Picking Up Where FDR Left Off
The New Deal of the 1930s aimed to give every American "a margin of security against the inevitable vicissitudes of life," as Franklin D. Roosevelt put it. Even "the forgotten man at the bottom of the economic pyramid" would have "that minimum necessary to keep a foothold."
But FDR thought about the New Deal in a global context, too. He was convinced that the United States could never prosper unless the whole world was united in a system of relatively open, non-discriminatory exchange, which we have come to call "free trade."
Even before the United States entered World War II, Roosevelt was directing his administration to lay plans for a postwar world based on the guiding principles of the domestic New Deal. New structures of economic security were needed, his administration believed, to keep the capitalist system and traditional American values secure. Now, he said, those structures would have to be world-wide; American capitalism and American values could be preserved at home only if they flourished around the world.
FDR's global vision eventually became concrete reality in institutions such as the International Monetary Fund, the World Bank, and the World Trade Organization. These remain the vehicles that must carry any kind of globalized New Deal.
But there is one profound difference between the original New Deal and the world-wide economic structures it spawned, which still prevail today. The domestic version focused on the nation as a collection of distinct individual persons. It was supposed to put a floor of economic security under each individual's life, to prevent any American falling below it.
But the global version has always focused on the world as a collection of distinct nations. It aims to prevent not individuals but nations from sinking into abject poverty. The IMF or the WTO are not directly concerned with the distribution of wealth within each nation. Countries such as Mexico, Brazil and South Africa are often touted as economic success stories, even though millions of their citizens remain in poverty.
There was a political side to the global New Deal, too, embodied in the United Nations. Many of the UN's founders wanted its charter to guarantee every individual, all over the world, the right to a minimum standard of living. Although this promise had not figured much in FDR's postwar vision, his widow, Eleanor, worked hard to make sure that it was included in the UN’s Universal Declaration of Human Rights.
When it came time to implement the Charter, U.S. policy was already being reshaped to fight the nation's new enemy: communism. In Cold War America, the Charter's promise of individual economic security was largely forgotten. It hardly mattered whether any government was providing for the needs of all its people, as long as it was reliably anti-communist.
So the essence of the American New Deal -- the guarantee that no individual would be allowed to fall into abject poverty -- never was globalized.
Today's calls for a global New Deal offer an opportunity to go back and do it right. The New Deal at home has created a floor of economic security for most Americans. And it has given them the purchasing power that has been crucial to keep our economy going, which was an essential part of FDR's thinking from the beginning.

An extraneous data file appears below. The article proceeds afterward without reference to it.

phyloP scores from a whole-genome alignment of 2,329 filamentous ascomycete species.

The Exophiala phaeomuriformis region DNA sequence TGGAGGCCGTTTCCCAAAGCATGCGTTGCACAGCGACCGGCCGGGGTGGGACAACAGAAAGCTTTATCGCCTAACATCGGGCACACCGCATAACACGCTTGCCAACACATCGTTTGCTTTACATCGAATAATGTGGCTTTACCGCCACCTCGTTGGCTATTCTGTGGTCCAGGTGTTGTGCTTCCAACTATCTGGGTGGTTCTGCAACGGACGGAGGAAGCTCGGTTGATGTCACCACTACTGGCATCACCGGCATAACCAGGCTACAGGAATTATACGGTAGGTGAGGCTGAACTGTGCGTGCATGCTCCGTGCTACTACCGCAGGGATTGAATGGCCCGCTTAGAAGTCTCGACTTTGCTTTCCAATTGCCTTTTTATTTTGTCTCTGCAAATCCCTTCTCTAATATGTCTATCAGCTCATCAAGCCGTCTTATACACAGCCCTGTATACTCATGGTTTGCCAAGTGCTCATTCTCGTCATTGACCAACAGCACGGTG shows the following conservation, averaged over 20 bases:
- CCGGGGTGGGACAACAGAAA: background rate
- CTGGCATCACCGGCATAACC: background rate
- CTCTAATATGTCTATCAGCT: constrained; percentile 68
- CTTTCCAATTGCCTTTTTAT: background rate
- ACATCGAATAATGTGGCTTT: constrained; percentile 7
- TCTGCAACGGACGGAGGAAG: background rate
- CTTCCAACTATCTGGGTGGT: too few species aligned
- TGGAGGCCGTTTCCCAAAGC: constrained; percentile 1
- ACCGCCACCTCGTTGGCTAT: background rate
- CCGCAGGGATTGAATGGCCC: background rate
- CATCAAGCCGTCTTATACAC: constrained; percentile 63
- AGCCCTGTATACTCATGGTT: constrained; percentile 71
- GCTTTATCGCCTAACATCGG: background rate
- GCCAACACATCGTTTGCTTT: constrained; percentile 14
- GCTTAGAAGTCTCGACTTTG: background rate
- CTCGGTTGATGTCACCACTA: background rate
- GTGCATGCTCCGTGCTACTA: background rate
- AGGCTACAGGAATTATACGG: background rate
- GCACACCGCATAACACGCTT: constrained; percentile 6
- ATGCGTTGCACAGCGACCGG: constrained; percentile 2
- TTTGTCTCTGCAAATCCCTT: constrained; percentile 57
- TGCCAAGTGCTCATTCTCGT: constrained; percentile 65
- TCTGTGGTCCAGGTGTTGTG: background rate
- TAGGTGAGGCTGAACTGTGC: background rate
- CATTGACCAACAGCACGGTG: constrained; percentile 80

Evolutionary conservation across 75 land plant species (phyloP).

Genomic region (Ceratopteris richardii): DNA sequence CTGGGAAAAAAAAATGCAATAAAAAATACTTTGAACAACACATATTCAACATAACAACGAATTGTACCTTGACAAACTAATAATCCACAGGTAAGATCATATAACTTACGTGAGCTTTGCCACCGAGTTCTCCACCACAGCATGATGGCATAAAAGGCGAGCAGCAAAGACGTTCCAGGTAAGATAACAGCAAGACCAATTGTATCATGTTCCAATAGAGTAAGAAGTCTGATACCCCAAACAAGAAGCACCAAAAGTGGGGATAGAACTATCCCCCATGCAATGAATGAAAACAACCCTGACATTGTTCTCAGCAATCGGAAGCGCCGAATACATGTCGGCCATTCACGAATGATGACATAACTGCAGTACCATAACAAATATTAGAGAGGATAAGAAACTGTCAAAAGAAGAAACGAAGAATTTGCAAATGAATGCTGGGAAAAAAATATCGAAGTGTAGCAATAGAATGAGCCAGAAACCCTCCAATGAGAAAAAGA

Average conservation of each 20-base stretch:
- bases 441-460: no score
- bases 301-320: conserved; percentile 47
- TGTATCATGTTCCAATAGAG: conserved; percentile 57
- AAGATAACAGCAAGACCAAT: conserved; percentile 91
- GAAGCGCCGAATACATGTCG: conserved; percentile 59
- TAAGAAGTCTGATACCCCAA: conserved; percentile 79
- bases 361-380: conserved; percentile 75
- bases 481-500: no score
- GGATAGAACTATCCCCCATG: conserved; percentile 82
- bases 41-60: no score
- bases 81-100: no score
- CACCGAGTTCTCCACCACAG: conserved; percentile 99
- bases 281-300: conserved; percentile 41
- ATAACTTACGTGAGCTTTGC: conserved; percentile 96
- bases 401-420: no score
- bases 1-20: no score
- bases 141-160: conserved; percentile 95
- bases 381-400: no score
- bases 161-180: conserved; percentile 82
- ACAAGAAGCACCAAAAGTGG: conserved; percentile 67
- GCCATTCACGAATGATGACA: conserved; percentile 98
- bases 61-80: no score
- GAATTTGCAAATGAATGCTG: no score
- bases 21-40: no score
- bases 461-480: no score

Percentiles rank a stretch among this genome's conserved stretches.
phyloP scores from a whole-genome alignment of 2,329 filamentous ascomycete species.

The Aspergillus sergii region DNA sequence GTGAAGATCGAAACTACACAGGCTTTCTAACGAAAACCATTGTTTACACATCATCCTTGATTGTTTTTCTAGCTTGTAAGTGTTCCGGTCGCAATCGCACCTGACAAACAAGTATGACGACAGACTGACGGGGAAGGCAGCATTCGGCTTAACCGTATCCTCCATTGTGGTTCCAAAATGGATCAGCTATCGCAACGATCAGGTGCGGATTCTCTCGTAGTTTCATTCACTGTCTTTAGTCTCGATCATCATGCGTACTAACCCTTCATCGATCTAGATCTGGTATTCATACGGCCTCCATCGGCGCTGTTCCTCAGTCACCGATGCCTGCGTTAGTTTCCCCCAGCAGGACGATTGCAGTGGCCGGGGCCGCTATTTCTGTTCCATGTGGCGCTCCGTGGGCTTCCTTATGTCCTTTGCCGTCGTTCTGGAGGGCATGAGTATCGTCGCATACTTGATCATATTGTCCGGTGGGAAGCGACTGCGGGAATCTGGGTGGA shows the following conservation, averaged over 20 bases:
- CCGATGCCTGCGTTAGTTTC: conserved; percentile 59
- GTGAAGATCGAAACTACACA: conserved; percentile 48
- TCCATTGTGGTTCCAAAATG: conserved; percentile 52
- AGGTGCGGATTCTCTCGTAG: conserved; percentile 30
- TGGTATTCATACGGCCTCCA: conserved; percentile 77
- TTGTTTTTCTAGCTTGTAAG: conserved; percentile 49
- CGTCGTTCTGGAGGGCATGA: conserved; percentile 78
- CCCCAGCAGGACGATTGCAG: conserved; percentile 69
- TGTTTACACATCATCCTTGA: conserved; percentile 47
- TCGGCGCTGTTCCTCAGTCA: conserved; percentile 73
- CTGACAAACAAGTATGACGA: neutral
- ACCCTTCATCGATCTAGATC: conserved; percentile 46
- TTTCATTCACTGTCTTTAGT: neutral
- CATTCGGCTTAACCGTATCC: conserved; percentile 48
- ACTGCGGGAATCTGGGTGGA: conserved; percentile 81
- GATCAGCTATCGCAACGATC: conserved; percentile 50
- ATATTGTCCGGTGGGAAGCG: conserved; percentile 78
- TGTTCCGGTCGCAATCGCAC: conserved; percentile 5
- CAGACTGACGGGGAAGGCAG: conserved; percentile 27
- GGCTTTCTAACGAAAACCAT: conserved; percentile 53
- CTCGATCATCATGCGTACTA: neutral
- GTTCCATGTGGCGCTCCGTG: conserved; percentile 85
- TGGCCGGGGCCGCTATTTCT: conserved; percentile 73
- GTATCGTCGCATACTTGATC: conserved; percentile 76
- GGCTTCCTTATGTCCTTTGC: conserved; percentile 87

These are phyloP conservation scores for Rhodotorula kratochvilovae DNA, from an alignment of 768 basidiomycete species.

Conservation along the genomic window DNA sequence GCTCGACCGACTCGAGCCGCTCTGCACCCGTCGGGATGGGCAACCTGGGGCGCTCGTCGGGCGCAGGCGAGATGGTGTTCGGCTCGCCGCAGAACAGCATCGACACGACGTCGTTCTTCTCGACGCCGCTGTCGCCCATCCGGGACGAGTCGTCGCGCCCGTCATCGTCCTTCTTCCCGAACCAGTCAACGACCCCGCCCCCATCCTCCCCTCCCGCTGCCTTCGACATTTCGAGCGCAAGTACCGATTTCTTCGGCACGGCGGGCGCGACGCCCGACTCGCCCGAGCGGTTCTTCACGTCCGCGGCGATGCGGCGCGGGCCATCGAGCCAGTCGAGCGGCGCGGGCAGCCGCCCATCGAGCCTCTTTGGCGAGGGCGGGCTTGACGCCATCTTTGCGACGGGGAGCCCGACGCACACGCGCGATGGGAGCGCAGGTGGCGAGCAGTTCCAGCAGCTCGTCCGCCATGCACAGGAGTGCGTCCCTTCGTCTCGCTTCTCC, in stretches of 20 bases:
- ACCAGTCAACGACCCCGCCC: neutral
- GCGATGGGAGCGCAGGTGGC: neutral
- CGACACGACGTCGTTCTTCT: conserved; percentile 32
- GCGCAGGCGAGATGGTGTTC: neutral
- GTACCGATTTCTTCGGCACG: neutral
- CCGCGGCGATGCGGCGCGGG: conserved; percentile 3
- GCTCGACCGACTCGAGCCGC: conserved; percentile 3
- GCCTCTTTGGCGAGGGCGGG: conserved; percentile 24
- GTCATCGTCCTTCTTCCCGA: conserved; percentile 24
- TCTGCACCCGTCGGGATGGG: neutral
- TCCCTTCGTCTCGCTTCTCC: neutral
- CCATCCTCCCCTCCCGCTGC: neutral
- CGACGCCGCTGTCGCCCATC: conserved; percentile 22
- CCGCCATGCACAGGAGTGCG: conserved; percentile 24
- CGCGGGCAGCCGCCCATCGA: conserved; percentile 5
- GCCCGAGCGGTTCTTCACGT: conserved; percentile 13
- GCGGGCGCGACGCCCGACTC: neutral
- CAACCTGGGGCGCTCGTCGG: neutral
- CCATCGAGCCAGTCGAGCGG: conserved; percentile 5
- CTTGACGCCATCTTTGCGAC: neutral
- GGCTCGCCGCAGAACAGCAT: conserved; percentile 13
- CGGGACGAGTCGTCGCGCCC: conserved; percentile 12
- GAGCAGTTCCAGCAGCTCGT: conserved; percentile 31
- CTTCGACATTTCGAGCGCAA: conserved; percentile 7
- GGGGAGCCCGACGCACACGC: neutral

Much of the world's long-term financial distress now comes from a lack of purchasing power. Too many people are working at jobs that flood the world with goods and services, while they receive wages so low that they remain mired in poverty, with no New Deal-like programs to protect them.
Beyond any humanitarian concerns, it makes good economic sense to guarantee everyone a minimum standard of living so that they can be consumers as well as producers. The world economic situation might revive without that guarantee, but in the long run its trajectory will continue to spiral downward. What Franklin D. Roosevelt once said of the United States, we must now say of the whole world: "We all go up, or else we all go down, as one people."
This piece was distributed for non-exclusive use by the History News Service, an informal syndicate of professional historians who seek to improve the public's understanding of current events by setting these events in their historical contexts. The article may be republished as long as both the author and the History News Service are clearly credited.
comments powered by Disqus
Randll Reese Besch - 12/9/2008
With so many jobs being out sourced and in-sourced we have little money to spend on anything but necessities. And then not enough for all of them. Choose the electricity or gas or pay the medical bills or rent? So many choices so little money.
The food banks all over are chronically running out of food and being swamped by the new working poor. Most of which are not counted no matter how long they look for work. [The 'thanks' for that go to Bill Clinton that facilitator for the Republicans.]
- The beautiful, historic shrines that Islamists try to destroy
- East Germany's Blood Art: No Justice for Victims of Regime's Treasure Hunt
- President Warren Harding’s Love Letters Open to the Public
- Earth Is In The Early Days Of A New Mass-Extinction Event, Researchers Warn
- Without World War I, what would literature look like today?
- Two historians are in a race against time to preserve early church records from destruction
- Yale's Jay Winter sums up what we should remember about WW I
- Plagiarism scandals galore … but no consequences?
- Stephen Cohen was once considered a top Russia historian. Now he publishes odd defenses of Vladimir Putin, says critic
- Historian who calls bull&%$@ on July 4th parade causes controversy